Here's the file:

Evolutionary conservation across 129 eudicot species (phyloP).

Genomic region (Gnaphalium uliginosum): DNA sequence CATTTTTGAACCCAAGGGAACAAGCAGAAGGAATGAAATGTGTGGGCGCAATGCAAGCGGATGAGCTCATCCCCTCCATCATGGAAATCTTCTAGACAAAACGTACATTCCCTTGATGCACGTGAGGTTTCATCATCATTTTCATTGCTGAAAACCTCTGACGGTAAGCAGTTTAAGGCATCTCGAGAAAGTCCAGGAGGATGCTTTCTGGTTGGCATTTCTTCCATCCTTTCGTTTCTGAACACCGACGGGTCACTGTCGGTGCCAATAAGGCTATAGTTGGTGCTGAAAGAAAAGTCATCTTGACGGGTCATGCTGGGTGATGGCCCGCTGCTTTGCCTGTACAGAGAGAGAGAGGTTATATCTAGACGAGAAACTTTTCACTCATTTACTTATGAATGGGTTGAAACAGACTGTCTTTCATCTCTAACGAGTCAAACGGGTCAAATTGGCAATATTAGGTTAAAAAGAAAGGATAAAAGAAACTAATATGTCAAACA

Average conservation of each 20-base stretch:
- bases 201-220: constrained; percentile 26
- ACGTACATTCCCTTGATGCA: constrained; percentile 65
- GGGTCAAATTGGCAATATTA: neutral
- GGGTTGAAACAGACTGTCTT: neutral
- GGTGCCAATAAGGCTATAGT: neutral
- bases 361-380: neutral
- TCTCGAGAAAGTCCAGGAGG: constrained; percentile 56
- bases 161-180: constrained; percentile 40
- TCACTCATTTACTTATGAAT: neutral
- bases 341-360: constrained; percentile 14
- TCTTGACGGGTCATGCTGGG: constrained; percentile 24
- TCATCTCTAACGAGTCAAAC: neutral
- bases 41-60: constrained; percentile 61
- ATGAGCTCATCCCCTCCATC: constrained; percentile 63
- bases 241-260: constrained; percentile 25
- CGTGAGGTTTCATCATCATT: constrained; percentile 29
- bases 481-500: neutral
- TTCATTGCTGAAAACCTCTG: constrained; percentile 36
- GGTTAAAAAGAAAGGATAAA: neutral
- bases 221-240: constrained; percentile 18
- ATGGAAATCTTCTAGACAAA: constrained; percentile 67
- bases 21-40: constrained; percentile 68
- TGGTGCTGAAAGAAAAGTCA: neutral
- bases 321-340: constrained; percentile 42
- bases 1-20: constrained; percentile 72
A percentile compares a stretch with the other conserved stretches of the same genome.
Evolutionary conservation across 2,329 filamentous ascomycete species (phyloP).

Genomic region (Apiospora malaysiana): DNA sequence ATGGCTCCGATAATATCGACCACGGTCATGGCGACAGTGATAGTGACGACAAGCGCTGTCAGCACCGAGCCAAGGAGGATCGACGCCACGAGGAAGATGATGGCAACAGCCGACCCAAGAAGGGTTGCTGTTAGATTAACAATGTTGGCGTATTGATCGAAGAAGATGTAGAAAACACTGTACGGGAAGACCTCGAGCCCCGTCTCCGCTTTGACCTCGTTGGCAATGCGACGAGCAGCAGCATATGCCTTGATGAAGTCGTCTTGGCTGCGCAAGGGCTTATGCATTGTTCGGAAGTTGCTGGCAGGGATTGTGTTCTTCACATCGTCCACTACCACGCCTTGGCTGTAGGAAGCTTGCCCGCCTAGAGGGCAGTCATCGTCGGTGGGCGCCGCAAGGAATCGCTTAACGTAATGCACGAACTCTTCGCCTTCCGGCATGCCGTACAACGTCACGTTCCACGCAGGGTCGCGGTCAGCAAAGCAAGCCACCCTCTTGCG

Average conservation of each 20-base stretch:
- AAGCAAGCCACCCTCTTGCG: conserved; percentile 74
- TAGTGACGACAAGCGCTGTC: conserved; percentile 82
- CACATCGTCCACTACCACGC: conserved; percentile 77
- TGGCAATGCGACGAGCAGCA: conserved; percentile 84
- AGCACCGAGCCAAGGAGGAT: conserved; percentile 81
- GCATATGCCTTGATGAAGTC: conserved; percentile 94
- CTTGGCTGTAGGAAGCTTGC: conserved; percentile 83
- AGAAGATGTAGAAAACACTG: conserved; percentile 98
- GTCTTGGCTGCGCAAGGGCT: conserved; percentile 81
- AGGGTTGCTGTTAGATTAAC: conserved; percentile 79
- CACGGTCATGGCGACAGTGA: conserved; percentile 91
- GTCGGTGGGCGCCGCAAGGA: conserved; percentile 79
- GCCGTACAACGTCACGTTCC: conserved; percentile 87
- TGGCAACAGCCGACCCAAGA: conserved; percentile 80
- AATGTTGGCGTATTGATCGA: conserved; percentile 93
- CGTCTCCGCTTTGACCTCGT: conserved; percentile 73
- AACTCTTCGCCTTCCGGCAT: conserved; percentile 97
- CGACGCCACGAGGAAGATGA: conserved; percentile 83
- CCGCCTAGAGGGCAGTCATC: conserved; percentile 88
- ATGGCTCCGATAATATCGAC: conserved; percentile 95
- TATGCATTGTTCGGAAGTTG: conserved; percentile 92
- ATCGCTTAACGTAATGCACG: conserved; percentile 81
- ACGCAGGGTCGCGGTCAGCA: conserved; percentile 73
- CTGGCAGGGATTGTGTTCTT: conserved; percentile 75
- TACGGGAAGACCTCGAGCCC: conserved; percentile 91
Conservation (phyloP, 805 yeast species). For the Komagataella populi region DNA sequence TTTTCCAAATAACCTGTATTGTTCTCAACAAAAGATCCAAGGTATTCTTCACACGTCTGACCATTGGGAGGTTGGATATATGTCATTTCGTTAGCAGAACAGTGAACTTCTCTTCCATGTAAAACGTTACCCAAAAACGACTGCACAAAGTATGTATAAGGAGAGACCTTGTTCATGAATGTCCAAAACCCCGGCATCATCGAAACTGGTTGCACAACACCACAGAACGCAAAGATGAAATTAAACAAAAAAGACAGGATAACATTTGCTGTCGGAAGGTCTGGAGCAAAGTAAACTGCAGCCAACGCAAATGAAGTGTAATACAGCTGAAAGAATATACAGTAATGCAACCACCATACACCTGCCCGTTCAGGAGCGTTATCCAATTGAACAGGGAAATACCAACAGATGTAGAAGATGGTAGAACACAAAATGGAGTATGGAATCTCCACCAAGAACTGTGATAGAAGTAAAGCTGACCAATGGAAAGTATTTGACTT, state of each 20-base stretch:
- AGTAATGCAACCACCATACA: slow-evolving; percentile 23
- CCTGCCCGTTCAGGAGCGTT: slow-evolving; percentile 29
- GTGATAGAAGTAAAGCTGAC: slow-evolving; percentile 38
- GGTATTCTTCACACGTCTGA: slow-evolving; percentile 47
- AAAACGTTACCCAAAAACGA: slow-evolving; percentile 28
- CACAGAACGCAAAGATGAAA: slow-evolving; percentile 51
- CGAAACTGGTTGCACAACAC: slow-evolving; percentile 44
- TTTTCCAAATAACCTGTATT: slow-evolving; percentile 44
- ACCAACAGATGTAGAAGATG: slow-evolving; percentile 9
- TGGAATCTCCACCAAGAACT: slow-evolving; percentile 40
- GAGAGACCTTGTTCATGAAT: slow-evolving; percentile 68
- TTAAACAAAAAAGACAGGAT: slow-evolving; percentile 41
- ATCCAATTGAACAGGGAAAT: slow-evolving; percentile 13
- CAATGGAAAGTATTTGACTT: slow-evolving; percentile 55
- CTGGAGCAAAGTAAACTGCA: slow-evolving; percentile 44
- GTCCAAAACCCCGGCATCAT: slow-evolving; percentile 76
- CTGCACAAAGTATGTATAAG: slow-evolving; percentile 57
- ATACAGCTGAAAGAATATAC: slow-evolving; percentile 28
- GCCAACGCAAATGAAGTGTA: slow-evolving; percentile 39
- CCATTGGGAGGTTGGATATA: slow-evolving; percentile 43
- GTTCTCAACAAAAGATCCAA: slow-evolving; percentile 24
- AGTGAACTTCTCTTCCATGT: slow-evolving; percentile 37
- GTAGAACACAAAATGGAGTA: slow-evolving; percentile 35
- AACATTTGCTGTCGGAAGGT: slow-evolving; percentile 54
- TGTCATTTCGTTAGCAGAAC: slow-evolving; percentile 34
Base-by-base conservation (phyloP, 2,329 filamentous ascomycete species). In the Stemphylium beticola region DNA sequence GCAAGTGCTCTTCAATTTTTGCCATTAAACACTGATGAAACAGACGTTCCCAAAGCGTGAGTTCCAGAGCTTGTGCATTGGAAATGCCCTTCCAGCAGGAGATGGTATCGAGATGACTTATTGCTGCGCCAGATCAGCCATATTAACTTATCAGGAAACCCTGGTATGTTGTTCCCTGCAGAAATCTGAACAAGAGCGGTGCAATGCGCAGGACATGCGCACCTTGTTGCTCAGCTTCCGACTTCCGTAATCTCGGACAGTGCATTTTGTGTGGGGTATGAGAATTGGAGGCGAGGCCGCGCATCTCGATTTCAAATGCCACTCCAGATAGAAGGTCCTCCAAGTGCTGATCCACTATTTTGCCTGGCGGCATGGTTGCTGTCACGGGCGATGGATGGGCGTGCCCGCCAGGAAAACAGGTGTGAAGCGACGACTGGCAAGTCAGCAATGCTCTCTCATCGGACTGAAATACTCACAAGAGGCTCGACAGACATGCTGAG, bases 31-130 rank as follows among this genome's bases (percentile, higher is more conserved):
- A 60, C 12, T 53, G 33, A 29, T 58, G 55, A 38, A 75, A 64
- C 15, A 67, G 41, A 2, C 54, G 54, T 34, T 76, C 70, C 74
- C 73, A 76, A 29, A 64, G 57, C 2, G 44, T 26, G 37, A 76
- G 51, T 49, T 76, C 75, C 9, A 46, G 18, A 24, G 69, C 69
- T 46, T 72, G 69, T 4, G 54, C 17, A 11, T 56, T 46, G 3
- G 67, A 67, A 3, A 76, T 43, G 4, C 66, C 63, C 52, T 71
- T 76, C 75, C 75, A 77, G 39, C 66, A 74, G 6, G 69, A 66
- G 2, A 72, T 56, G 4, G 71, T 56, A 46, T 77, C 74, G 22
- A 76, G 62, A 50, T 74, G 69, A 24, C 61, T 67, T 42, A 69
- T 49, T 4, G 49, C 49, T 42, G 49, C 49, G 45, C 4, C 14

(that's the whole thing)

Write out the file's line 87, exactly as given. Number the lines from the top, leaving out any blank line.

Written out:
- C 73, A 76, A 29, A 64, G 57, C 2, G 44, T 26, G 37, A 76